Archive for Thursday, March 29, 2012

State health officials warn of increase in rabies

March 29, 2012

The Kansas Department of Health and Environment reports that 13 animals have tested positive for rabies in the state since Jan. 1 and is reminding the public to have their animals vaccinated against rabies by a veterinarian.

Given the high number of rabies cases thus far this year, state health officials say they anticipate an increase in the number of rabid animals this year compared to last year. The 13 rabid animals included four skunks, two bats, two horses, two cows, one cat, one coyote and one raccoon. None of the domestic animals were vaccinated against rabies.

Just four rabies cases were reported during the first three months of the year in 2011. Since 2007, there has been an average of 68 cases of rabid animals a year in Kansas.

Vaccines are available for dogs, cats, ferrets, horses, cattle and sheep. Animals need to have periodic boosters of vaccine to maintain proper protection.

Animal rabies is common in Kansas, and skunks are the animals most likely to have the disease. However, skunks can pass the virus to other animals, such as dogs, cats, cattle and horses. Prevention of human rabies depends on vaccinating domestic animals, eliminating human exposures to stray and wild animals, and providing exposed persons with prompt post-exposure rabies treatment.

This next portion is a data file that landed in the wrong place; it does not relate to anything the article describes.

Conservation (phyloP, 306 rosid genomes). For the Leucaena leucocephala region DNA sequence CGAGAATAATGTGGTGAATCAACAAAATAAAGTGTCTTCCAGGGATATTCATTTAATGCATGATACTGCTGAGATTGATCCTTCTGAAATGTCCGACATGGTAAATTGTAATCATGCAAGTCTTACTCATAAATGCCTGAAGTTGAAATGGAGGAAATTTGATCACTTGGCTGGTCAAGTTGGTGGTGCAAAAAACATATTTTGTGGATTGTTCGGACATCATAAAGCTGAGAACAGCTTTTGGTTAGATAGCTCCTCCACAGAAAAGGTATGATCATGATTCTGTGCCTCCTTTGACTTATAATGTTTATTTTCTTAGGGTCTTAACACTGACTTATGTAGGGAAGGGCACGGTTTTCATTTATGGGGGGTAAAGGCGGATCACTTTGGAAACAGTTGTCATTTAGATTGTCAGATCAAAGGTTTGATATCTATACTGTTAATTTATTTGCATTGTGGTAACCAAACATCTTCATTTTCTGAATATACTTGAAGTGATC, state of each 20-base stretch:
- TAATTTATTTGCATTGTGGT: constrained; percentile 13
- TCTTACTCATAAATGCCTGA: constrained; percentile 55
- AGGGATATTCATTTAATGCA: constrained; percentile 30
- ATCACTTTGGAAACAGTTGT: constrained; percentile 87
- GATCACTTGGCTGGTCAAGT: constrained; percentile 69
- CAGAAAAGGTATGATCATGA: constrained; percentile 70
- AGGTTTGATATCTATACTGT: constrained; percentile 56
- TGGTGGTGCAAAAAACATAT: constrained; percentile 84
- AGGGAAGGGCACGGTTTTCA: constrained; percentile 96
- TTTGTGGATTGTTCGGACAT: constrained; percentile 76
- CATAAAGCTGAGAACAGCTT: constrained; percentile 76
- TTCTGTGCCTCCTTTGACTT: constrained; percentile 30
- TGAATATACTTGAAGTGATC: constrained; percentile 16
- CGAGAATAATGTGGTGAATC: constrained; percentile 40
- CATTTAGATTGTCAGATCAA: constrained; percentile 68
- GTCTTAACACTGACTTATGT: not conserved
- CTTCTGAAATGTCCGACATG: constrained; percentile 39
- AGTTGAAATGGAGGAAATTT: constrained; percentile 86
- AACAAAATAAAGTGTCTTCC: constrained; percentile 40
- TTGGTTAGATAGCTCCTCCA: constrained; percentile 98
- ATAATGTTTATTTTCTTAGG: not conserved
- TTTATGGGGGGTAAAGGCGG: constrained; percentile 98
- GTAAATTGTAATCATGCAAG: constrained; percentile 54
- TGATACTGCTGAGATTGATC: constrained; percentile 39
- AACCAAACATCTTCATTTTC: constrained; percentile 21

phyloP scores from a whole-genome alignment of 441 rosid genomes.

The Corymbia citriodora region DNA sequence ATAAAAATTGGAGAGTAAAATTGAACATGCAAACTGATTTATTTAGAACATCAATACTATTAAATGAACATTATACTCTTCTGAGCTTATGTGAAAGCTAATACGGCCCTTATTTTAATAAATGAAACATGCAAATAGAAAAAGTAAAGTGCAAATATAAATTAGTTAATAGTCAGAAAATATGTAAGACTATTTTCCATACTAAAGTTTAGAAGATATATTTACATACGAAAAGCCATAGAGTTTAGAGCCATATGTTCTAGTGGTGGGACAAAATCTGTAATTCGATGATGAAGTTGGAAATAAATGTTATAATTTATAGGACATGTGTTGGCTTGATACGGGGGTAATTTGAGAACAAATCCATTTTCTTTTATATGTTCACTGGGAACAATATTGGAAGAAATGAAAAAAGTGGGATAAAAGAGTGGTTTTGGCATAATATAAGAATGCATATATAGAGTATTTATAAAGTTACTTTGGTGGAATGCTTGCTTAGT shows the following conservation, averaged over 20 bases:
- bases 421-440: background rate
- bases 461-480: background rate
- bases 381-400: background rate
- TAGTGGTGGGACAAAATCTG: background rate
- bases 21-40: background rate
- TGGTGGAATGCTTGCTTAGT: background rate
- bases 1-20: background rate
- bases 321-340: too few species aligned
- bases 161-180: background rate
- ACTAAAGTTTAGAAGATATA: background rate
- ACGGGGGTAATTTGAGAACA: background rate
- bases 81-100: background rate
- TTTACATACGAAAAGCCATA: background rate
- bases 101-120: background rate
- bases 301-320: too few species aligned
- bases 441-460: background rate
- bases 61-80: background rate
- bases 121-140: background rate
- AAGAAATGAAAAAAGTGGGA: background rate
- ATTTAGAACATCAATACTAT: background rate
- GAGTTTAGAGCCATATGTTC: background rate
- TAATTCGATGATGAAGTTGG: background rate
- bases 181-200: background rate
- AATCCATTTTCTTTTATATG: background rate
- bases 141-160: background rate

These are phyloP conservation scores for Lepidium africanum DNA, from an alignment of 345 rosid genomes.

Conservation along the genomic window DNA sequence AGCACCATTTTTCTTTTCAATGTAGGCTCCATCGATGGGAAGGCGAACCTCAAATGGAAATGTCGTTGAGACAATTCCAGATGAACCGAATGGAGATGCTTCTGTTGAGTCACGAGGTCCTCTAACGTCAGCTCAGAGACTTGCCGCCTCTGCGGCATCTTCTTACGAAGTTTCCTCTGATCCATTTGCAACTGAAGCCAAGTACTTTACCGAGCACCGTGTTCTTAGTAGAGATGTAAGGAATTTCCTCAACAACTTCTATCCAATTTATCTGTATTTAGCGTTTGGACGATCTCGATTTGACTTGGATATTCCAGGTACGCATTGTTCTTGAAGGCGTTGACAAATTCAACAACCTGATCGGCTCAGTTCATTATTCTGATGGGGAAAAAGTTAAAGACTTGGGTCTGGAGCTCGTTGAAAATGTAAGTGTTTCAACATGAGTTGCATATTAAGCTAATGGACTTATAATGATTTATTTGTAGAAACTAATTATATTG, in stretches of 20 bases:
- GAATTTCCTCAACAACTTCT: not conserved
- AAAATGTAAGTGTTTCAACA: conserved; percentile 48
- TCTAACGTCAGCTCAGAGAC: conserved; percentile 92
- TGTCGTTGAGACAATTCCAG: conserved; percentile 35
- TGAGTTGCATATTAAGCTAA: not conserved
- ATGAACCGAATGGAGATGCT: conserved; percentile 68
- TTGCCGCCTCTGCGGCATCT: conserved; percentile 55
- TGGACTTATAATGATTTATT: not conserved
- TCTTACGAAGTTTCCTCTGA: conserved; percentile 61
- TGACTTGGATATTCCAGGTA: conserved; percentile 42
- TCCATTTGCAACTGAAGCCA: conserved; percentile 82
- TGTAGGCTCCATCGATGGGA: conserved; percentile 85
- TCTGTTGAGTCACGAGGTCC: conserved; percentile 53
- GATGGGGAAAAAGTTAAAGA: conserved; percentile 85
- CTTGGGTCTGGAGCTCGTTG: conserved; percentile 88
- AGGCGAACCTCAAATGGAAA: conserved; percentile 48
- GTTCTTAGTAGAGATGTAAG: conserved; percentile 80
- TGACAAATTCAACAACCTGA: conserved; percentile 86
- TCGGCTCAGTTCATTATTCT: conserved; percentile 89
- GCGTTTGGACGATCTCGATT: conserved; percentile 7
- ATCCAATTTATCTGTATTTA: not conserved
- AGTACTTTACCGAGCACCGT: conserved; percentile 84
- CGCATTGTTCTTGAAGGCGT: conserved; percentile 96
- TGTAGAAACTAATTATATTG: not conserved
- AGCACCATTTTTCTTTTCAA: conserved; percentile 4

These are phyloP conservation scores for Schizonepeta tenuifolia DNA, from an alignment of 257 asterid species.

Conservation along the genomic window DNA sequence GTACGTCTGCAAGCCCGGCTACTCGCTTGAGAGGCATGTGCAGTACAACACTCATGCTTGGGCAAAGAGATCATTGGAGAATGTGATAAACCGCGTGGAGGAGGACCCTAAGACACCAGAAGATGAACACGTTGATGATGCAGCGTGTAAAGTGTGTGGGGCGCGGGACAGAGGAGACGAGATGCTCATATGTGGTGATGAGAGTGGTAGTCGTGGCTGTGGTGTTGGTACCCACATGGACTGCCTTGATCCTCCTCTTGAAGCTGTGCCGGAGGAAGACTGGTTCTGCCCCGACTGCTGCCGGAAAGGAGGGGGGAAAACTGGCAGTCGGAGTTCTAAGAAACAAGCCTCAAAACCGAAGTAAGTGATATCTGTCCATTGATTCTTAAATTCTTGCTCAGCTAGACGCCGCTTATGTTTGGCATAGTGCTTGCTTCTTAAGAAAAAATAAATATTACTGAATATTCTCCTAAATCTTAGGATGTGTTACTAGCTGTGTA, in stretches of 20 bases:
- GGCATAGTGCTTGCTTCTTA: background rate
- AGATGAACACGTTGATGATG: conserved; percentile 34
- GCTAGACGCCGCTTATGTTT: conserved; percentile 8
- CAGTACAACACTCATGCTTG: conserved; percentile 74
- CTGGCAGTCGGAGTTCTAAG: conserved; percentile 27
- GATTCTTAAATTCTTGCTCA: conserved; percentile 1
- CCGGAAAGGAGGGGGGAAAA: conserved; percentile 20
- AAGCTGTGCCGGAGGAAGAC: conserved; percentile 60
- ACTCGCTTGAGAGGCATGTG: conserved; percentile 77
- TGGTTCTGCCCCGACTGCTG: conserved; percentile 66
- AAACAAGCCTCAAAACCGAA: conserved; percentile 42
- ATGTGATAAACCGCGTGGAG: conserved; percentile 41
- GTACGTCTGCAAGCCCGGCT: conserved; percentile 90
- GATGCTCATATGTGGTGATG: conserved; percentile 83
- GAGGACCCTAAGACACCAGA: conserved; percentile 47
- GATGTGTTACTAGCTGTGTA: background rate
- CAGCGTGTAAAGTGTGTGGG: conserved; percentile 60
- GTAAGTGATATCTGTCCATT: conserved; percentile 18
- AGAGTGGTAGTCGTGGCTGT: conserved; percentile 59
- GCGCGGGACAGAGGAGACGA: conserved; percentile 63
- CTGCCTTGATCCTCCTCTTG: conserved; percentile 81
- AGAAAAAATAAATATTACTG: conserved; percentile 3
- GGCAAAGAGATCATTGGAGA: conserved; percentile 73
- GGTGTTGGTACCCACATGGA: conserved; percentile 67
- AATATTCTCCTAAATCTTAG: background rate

KDHE offers these tips to prevent rabies:

• Have your veterinarian vaccinate all dogs, cats, ferrets, horses and valuable breeding stock and show animals (cattle and sheep) against rabies.

• If bitten by an animal, seek medical attention and report the bite to your local public health department or animal control department immediately.

• If your animal is bitten, contact your veterinarian or local health department for advice.

• If you wake up in a room with a bat present, even if there is no evidence of a bite or scratch, seek medical attention.

• Do not handle or feed wild animals. Never adopt wild animals or bring them into your home.

• Do not try to nurse sick wild animals back to health. Call animal control or an animal rescue agency for assistance.

• Teach children never to handle unfamiliar animals, wild or domestic, even if they appear friendly.

For more information about rabies, contact your veterinarian, local health department or the Kansas Department of Health and Environment at 1-877-427-7317.


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